U.S. Stops Deporting Haitians -- It Took an Earthquake
|Haitian deportees, pre-earthquake, at one of Homeland Security's many fine detention centers.|
It took an earthquake, but the U.S. government is finally stopping its regular deportation of Haitians back to their homeland.
But it's only for now. Offers to Haitians of the coveted Temporary Protected Status — "given to certain immigrants in the United States who cannot safely return to their countries because of armed conflicts, natural disasters or other emergencies," as the Miami Herald notes — are not in the cards. Haitian activists have continually pressed for such status — way before the devilish earthquake — because theirs is such a dangerous country.
Just a week ago, as Roy Edroso reported in this space, 10 people were arrested in New York at a protest in support of Haitian activist Jean Montrevil. He's just one of the many Haitians in what seems like permanent detention in the U.S.
Homeland Security czarina Janet Napolitano announced Homeland Security's plan today to halt deportations. Nothing more than an accidental victory for undocumented Haitian immigrants who have for years tried to get asylum in the U.S. Some are probably criminals, but the vast majority aren't.
The Obama administration isn't showing much more heart than past U.S. regimes. Back in 2004, Charlie Rangel and others were pleading for the Bush regime to intervene in Haiti's particularly bloody chaos going on at that time. GOP congressman Mark Foley, as I wrote at the time, had the gall to reply (post invasion-of-Iraq), "We can't intervene and jump in the middle of this right now until we get backing from the UN."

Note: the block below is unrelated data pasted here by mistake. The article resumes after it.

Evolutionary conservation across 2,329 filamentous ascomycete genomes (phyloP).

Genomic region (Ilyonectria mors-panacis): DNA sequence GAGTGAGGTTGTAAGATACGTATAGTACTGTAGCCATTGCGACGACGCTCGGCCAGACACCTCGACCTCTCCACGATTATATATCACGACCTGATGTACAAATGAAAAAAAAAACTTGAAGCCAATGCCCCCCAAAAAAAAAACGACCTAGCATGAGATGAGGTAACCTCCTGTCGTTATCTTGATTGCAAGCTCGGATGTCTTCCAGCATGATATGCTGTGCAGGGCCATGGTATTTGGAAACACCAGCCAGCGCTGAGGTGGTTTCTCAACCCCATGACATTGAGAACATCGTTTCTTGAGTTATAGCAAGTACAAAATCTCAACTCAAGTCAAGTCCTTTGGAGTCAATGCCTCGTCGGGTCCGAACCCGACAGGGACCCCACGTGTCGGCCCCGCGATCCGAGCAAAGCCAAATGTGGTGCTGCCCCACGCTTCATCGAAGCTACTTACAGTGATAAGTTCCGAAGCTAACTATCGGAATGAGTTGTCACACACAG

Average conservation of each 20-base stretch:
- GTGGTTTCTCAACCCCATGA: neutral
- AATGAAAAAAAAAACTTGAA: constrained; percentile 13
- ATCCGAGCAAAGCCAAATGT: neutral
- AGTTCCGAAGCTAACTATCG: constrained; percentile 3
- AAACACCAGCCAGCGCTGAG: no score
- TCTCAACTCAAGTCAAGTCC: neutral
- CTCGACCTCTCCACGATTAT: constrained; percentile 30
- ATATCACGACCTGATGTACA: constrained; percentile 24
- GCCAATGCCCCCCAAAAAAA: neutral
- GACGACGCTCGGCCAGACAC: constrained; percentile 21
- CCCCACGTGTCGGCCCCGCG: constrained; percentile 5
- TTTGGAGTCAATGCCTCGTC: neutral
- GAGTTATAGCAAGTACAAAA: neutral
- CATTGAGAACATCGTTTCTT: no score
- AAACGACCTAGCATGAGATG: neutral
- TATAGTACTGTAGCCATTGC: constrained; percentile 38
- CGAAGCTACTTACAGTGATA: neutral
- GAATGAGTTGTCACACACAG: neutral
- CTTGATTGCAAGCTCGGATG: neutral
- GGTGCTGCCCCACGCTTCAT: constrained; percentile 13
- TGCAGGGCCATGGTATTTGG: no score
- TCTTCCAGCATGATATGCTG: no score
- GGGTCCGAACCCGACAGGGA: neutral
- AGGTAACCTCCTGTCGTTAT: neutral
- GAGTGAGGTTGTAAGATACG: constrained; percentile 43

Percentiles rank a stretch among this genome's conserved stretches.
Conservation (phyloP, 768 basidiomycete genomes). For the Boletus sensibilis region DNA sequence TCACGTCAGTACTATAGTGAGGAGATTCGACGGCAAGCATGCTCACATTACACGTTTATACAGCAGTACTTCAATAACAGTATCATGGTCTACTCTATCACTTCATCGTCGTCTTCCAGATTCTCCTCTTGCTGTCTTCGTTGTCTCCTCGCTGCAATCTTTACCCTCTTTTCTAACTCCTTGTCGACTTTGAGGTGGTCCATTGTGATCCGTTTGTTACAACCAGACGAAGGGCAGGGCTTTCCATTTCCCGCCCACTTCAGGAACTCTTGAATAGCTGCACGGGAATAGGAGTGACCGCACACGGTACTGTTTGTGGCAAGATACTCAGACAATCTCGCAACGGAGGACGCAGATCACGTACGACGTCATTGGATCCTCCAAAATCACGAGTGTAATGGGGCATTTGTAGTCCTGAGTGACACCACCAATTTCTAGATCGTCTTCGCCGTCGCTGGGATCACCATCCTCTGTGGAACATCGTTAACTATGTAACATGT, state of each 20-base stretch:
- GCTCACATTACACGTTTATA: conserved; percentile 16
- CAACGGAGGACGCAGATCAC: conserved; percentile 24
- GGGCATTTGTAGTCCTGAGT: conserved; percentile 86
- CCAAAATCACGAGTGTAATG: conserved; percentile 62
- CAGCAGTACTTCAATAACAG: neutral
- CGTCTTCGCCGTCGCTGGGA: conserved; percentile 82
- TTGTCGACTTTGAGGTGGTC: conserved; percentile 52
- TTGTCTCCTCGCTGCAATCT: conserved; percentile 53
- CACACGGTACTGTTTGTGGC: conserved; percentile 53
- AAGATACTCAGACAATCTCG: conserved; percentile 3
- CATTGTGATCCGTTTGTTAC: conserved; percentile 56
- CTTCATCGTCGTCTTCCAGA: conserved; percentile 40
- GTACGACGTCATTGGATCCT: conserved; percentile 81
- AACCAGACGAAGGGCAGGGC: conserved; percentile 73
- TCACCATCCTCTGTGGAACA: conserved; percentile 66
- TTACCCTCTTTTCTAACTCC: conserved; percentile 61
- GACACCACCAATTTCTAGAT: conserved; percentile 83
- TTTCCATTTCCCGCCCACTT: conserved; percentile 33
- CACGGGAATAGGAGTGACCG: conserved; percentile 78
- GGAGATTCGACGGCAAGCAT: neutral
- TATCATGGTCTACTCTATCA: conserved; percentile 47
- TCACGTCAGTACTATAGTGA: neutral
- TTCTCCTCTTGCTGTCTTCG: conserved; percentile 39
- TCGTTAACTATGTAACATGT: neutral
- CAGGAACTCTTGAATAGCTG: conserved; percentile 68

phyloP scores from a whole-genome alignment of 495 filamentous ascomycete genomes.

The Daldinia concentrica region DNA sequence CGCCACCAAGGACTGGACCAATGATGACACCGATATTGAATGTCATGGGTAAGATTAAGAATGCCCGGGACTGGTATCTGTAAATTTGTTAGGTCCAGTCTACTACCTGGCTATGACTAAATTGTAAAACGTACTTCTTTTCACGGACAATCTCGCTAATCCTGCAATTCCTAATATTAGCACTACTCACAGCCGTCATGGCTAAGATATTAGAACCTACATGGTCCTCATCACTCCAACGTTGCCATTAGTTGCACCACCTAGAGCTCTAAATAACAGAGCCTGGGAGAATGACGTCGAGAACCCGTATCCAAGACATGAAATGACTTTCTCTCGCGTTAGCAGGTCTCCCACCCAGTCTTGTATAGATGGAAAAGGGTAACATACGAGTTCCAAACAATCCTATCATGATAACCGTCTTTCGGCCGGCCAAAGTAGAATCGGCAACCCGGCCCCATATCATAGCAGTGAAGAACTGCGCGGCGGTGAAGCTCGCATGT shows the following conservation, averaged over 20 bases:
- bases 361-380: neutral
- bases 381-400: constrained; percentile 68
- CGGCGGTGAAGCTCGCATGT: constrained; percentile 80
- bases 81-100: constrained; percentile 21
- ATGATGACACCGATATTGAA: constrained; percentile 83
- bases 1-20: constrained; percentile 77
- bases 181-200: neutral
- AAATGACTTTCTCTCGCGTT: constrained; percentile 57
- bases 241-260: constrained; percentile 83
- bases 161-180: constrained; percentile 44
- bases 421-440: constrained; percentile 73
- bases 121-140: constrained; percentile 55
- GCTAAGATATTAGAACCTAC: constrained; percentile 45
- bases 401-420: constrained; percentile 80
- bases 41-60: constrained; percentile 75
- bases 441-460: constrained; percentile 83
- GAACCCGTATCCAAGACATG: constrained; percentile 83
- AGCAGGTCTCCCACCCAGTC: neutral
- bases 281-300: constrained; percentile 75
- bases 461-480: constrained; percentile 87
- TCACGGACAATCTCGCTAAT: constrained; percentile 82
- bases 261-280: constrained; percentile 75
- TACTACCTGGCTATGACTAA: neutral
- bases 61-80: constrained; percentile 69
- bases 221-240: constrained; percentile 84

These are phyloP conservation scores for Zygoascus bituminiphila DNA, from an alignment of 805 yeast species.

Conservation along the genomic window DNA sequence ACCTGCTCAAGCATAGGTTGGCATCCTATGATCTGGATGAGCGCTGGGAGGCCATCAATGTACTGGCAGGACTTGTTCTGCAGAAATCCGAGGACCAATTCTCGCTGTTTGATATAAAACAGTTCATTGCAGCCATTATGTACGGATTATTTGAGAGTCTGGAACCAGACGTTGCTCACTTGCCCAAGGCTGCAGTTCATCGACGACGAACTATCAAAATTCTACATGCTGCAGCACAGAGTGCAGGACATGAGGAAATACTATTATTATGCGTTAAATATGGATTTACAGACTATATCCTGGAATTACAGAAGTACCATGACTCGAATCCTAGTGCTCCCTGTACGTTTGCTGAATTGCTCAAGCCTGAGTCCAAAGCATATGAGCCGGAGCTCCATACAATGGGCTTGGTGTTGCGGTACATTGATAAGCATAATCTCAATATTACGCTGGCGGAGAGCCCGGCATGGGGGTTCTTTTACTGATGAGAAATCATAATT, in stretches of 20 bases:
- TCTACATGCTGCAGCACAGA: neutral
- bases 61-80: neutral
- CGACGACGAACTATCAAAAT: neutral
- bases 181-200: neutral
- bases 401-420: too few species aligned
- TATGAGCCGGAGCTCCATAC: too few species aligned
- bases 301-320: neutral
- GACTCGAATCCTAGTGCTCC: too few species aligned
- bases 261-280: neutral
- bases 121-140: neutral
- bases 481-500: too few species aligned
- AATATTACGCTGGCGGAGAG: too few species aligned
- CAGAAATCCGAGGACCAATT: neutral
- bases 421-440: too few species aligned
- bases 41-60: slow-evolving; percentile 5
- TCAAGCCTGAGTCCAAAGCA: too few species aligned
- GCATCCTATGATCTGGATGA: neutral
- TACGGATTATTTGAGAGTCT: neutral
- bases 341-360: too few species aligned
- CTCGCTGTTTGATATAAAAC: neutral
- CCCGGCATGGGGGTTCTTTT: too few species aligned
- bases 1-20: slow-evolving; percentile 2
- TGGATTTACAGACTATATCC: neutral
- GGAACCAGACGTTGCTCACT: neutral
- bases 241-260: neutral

And all that time, the Florida congressman was trying to jump into the middle of all those congressional pages and other young men. (He was hounded out of Congress in September 2006 when that scandal broke.)
Back to the Haitians: Just about a year ago, U.S. immigration authorities — the aptly named ICE — ordered 30,000 Haitians deported, but Haiti blocked it, saying that the country needed time to recover from devastating hurricanes in 2008.
The U.S. government ignored that and continued ahead with what it calls "removals."